DIAMONDS ARE NOT FOREVER

Diamonds, regarded by many as a girl’s best friend, are somehow losing their glamour, although in the words of one of world’s most famous marketing slogans, they are supposed to be forever. The reason, I reckon, is that commercial diamonds are not a good investment should you need to recover their original purchase value. Only ones that retain their worth are exceptional diamonds which are normally beyond the means of ordinary people. No wonder a growing fashion for engagement rings with coloured stones such as rubies and emeralds are threatening their pre-eminence.

When Frances Gerety, a young advertising copywriter, coined the ‘forever’ slogan in 1947, she helped establish diamonds as a must-have accessory. That, coupled with the De Beers Diamond Company’s marketing campaign which invented the rule that ‘a man ought to spend at least two month’s pay on his fiancé’s engagement ring’, reinforced the cache that diamonds as a gift of rare and eternal beauty.
But experts say that the rise of the millennials with their most cost-conscious and individualistic shopping habits, and their demands for ethical products, has led to diamonds losing their sparkle. Research by insurance company Allianz shows that most men now fork out far less than two to three months’ pay on a stone, the average spend being now £573.

With cheaper emeralds and rubies growing in popularity, the study found that just one in five women can expect to receive a ring costing between £750 and £3,000. Anusha Couttigane, a senior analyst at Kantar Retail said: ‘A generation of marital age people are now prioritising other things such as weddings, housing and the cost of having children, rather than splashing out on a really expensive ring… There is still a lot of demand for solitaire diamond rings but there has been growth in non-traditional designs which use a range of cheaper coloured stones.’

At the same time, tastes have changed and coloured stones are seen as a more individualistic and distinctive alternative. Joanna Hardy, a jewellery expert for the BBC’s Antiques Road Show said: ‘The great thing about coloured stones is that you can buy something fabulously looking and most people will have no idea how much that it cost. This is a big selling point for people who perhaps don’t have much to spend…Young people have a tendency to choose unique or unusual rings, which they see as reflecting their personality.’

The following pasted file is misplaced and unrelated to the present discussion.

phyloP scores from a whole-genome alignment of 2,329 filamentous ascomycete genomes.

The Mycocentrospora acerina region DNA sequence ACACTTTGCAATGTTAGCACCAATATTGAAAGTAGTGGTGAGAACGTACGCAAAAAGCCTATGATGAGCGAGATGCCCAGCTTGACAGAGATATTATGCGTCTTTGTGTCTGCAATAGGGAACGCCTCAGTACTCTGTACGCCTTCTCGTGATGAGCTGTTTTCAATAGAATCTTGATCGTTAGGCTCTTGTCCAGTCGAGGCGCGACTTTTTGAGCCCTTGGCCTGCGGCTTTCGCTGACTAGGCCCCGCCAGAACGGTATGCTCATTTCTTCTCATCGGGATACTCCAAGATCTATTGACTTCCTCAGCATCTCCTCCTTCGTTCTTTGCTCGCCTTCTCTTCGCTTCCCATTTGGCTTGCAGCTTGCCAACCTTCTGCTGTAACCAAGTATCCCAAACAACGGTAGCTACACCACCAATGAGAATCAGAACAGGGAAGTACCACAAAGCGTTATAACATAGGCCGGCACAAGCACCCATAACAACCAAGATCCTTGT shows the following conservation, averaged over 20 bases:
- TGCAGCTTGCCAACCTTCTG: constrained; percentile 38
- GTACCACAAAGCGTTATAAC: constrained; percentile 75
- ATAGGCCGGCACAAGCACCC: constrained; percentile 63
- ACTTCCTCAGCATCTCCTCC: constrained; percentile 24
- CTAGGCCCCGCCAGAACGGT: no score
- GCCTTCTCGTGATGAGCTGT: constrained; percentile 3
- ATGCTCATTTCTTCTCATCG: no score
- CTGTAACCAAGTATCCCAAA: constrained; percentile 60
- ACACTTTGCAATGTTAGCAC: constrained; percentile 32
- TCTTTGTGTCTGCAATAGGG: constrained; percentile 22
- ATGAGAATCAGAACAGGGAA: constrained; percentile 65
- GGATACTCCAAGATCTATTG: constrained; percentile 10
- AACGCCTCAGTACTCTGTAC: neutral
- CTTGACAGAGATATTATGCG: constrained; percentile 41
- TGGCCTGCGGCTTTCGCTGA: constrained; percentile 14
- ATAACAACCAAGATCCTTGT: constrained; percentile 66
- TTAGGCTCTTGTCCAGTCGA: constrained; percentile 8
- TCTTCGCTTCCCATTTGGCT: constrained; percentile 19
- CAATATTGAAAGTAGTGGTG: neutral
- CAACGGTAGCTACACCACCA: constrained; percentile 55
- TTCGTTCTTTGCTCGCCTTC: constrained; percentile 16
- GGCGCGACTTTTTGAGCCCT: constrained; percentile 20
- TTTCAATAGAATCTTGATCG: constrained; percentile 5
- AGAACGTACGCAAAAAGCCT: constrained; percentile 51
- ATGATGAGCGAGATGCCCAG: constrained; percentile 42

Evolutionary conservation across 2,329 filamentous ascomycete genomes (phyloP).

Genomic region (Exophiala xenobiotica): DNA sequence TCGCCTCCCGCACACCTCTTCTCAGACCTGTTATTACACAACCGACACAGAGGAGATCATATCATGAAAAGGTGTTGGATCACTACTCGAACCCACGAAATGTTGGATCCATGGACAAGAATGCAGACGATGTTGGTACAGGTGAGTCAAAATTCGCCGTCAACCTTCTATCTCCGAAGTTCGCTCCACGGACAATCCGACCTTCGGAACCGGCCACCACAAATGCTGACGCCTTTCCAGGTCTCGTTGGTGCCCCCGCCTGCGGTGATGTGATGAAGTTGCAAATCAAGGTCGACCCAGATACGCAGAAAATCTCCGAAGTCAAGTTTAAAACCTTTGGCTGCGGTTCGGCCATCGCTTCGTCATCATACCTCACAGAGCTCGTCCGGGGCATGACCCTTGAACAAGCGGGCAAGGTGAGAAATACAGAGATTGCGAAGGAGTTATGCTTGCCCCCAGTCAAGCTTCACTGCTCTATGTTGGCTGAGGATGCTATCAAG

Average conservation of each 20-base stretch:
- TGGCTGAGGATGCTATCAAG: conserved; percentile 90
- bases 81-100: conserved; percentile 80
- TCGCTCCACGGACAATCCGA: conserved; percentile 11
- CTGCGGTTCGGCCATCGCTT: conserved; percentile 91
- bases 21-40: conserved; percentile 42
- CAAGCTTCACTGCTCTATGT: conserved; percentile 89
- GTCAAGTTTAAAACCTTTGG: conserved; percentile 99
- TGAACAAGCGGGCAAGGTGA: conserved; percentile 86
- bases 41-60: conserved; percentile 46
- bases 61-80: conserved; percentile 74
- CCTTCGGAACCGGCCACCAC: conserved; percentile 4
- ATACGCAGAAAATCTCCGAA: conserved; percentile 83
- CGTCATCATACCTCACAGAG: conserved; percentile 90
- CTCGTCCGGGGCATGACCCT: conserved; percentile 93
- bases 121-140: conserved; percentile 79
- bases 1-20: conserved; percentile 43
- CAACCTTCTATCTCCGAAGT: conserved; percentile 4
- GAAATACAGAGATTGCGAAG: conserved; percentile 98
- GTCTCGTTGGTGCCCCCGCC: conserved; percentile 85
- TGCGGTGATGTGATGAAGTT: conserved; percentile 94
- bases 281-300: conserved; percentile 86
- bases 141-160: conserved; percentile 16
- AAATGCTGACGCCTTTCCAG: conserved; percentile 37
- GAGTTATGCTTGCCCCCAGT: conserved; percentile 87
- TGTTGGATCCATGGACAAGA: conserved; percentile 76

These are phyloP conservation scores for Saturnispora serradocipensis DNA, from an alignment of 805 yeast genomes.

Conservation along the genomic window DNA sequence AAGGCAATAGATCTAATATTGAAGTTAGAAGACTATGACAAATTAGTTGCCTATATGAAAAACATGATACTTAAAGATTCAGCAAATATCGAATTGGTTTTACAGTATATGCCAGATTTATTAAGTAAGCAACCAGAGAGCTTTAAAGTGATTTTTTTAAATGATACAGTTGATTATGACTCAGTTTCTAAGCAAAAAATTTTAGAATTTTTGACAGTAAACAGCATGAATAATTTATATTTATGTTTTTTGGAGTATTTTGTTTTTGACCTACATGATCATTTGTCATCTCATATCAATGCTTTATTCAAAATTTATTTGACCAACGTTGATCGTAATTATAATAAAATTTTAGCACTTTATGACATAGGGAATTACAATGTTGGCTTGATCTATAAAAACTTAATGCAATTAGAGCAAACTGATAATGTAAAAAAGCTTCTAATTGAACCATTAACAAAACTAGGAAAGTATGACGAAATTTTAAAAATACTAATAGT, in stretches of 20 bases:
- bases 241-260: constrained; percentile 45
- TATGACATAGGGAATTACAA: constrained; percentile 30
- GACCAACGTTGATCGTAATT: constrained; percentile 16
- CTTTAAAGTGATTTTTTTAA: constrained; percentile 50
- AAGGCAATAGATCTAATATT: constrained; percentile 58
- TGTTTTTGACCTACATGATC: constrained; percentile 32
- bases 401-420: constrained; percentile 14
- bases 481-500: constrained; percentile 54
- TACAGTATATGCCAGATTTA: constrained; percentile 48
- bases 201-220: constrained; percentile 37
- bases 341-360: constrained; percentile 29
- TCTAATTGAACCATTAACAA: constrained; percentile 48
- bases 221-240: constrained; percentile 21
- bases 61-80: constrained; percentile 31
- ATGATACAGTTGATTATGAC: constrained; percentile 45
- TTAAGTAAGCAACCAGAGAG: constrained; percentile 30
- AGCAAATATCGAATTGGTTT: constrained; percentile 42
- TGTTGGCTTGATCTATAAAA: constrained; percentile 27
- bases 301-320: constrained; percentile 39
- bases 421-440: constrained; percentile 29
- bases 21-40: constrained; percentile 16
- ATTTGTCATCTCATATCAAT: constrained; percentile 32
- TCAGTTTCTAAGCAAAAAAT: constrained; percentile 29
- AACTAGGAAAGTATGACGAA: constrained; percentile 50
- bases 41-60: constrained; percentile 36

Ethical shopping has also dented the market for the traditional rock with Leonard de Caprio’s film Blood Diamond alerting consumers to the human cost of diamond mining and the conflicts that the trade fuels.

Jewellers, including the high-end designer Chopard, are now promoting ‘traceable’ emeralds. In 2013 Chopard launched its ‘green carpet collection’, the first high-end jewellery range made with fair mined gold and ethically sourced diamonds. More recently it has partnered with Gemfields, whose Zambian emeralds were worn by Julianne Moore at the Cannes Film Festival in May.

Meanwhile, the growing number of second marriages has led to a boom in second-hand and antique rings which tend to be around half the price of new ones. The number of marriages has been rising since 2013, partly due to a growing number of couples in their late 50s and 60s getting hitched for a second or third time. A spokesman for John Lewis said: ‘Second-hand engagement rings are increasing in popularity particularly with people getting married later in life or for the second time. They are often looking for a simple design having chosen a large stone or statement ring for the first time.’ Sloane Square based jewellery designer Kiki McDonough added: ‘There is a huge trend to choose coloured stones for an engagement particularly for second time marriages as people are looking for something totally different.’

Perhaps it’s just as well. The supply of new diamonds, formed more than a billion years ago by huge geological forces beneath the earth’s surface, is expected to peak in the next few years before it starts to decline. Diamonds, it seems, really aren’t for ever.

Apart from anything else, I find coloured stones more exotic than diamonds, with life-enhancing glow to give you a feeling of joie de vivre when the darker side of life invades your all-embracing protective environment.

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